I look forward to a great future for America, a future in which our country will match its military strength with our moral restraint, its wealth with our wisdom, its power with our purpose. I look forward to an America which will not be afraid of grace and beauty, which will protect the beauty of our natural environment, which will preserve the great old American houses and squares and parks of our national past, and which will build handsome and balanced cities for our future.
I look forward to an America which will reward achievement in the arts as we reward achievement in business or statecraft. I look forward to an America which will steadily raise the standards of artistic accomplishment and which will steadily enlarge cultural opportunities for all of our citizens. And I look forward to an America which commands respect throughout the world not only for its strength but for its civilization as well. And I look forward to a world which will be safe not only for democracy and diversity but also for personal distinction.
Robert Frost was often skeptical about projects for human improvement, yet I do not think he would disdain this hope. As he wrote during the uncertain days of the Second War:

Take human nature altogether since time began . . .
And it must be a little more in favor of man,
Say a fraction of one percent at the very least . . .
Our hold on this planet wouldn't have so increased.


Because of Mr. Frost's life and work, because of the life and work of this college, our hold on this planet has increased."


John F. Kennedy, October 26, 1963




4 comments:

~Chris McKeen said...

Wow. Having come into political awareness in the Bush era, I'm just not used to hearing a president actually sound inspiring and intellectual.

MightyToyCannon said...

I know I'd like a president is who both inspiring and smart. Rather than denigrating someone for giving a stirring speech (dismissing it as mere "words"), wouldn't it be nice if we could all celebrate the idea of vision and inspiration?

And can you imagine what delight Fox News would have if Barack Obama were to say something like this at tonight's debate: "If sometimes our great artists have been the most critical of our society, it is because their sensitivity and their concern for justice makes him aware that our Nation falls short of its highest potential."

I can almost hear Sarah Palin: "Our opponent likes to say that our Nation falls short of its highest potential but, doggone it, John McCain and I are mavericks who have always been proud of our country."

cynseattle said...

Wow, MTC, thanks for posting this. I've fallen behind this week in reading, but this was worth the wait.

Fascinating, in a week where I've also been watching our production at PCS about Buckminster Fuller, another man whose ideas and philosophies are still resonant. As I'm sitting home tonight filling out my ballot, I don't think I'm being over idealistic in hoping that as I check off the box next to Obama's name that we may be again entering a time when we have leaders we can admire for their intellect and their vision. And yeah, I'd even have a beer with them.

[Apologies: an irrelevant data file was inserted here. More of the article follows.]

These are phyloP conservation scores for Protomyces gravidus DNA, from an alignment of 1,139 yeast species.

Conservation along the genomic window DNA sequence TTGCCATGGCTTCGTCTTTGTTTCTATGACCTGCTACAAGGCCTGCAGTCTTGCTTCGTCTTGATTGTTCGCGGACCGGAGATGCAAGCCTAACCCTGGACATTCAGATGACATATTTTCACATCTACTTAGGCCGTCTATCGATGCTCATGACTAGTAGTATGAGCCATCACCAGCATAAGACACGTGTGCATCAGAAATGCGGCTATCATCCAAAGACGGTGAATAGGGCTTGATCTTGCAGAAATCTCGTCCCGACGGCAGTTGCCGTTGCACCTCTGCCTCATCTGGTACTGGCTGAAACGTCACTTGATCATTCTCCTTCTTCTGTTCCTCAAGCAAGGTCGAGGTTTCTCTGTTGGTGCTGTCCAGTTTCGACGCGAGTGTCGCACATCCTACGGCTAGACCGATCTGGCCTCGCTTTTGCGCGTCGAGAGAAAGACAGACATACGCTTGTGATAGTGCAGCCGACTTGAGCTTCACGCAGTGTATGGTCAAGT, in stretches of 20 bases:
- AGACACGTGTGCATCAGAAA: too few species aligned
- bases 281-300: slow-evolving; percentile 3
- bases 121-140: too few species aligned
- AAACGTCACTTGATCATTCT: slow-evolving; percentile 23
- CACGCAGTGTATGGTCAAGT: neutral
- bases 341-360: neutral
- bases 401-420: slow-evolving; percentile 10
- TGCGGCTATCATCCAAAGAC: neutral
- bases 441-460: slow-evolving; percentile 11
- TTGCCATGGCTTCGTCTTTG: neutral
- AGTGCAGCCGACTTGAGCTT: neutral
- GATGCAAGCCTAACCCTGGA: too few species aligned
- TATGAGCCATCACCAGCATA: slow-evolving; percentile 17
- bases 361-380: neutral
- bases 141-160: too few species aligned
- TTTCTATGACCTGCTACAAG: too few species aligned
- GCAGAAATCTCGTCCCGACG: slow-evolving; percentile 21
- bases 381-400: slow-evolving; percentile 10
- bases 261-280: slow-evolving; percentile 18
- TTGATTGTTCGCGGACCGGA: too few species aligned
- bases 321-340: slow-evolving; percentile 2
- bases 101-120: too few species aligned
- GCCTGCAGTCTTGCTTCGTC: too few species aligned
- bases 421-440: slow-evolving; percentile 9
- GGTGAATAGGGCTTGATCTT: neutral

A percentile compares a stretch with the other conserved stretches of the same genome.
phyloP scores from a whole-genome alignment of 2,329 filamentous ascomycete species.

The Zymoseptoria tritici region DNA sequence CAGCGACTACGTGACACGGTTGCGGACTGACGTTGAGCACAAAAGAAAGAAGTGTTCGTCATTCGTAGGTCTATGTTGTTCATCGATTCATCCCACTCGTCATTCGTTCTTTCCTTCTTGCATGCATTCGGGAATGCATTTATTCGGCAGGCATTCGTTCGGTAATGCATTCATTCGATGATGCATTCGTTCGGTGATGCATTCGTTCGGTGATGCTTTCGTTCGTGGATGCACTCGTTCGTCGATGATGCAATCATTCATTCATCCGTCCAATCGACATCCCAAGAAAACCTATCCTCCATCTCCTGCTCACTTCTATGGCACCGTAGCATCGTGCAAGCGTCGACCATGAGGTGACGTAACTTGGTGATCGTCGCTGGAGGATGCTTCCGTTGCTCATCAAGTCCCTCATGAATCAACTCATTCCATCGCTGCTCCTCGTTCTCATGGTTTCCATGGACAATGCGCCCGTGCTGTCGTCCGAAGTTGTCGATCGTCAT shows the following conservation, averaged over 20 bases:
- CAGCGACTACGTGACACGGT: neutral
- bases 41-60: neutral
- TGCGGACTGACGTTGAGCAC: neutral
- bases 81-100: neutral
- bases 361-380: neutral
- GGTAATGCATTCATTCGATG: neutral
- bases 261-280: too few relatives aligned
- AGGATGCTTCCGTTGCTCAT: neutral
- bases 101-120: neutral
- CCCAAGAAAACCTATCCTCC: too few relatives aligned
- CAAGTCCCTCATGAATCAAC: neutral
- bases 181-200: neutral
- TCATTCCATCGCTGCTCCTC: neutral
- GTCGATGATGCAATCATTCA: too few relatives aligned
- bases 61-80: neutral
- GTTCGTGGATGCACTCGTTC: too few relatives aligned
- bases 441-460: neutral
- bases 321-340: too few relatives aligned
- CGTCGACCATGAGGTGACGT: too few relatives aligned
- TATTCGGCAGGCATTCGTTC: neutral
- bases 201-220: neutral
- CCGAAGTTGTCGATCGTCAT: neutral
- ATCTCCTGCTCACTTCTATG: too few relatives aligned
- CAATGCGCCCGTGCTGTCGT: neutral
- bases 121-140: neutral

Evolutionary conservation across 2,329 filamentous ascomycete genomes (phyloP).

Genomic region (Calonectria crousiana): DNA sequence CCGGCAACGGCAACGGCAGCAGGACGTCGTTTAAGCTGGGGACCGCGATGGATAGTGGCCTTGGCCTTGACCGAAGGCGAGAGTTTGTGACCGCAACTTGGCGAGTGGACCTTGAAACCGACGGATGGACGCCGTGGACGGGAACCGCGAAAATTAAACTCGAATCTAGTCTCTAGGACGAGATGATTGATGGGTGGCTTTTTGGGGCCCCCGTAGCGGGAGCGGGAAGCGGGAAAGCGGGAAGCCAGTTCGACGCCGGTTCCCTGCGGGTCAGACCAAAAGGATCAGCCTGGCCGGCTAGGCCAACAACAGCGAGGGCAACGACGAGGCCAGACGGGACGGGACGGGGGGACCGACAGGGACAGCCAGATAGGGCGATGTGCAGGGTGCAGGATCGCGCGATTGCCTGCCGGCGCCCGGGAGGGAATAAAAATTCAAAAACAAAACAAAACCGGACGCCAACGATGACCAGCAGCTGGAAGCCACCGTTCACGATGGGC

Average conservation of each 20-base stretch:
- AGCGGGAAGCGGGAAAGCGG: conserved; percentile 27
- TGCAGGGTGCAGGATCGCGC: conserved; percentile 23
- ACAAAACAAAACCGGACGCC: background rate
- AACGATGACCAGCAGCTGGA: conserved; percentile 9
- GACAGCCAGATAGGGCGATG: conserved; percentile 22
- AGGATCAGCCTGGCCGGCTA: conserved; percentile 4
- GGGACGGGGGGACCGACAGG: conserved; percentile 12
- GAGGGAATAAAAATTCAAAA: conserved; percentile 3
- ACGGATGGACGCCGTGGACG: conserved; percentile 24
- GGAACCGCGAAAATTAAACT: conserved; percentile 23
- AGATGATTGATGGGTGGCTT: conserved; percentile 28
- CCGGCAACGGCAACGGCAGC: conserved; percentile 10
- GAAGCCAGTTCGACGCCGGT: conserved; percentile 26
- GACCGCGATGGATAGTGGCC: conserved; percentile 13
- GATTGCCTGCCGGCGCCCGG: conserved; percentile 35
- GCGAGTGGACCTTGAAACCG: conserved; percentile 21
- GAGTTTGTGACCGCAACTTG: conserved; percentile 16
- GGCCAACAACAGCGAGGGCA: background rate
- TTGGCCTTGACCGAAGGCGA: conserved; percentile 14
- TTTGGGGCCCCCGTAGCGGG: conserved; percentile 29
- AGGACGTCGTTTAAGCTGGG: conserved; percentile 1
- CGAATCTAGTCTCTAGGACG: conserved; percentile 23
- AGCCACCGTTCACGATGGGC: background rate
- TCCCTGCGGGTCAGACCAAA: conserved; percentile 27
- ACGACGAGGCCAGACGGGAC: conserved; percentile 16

MightyToyCannon said...

Yes indeed, wouldn't it be wunnerful to be led by people who are thoughtful, intelligent and willing to engage in an exchange of ideas. Oh, and give cause for hope and optimism while they're at it.

Beyond the political import of Colin Powell's endorsement of Obama this morning, I was struck by his willingness to say things that won't go down so well in "pro-America" small towns, such as his response to the insinuation that Obama is Muslim:

“Well, the correct answer is, he is not a Muslim, he's a Christian. He's always been a Christian. But the really right answer is, what if he is? Is there something wrong with being a Muslim in this country? The answer's no, that's not America. Is there something wrong with some seven-year-old Muslim-American kid believing that he or she could be president? Yet, I have heard senior members of my own party drop the suggestion 'He's a Muslim and he might be associated terrorists.' This is not the way we should be doing it in America."

And here's another statement from Powell, in response to charges that Obama is a socialist (Lars Larsen called him a Marxist):

"Mr. Obama is now a socialist, because he dares to suggest that maybe we ought to look at the tax structure that we have. Taxes are always a redistribution of money. Most of the taxes that are redistributed go back to those who pay them, in roads and airports and hospitals and schools. And taxes are necessary for the common good. And there's nothing wrong with examining what our tax structure is or who should be paying more or who should be paying less, and for us to say that makes you a socialist is an unfortunate characterization that I don't think is accurate."

Perhaps we're seeing signs of a renaissance of intellectual honesty after living in the dark ages of spin and talking points. Not only from Powell, but from folks like David Brooks and Christopher Buckley, with whom I might often disagree but still respect for their thoughfulness.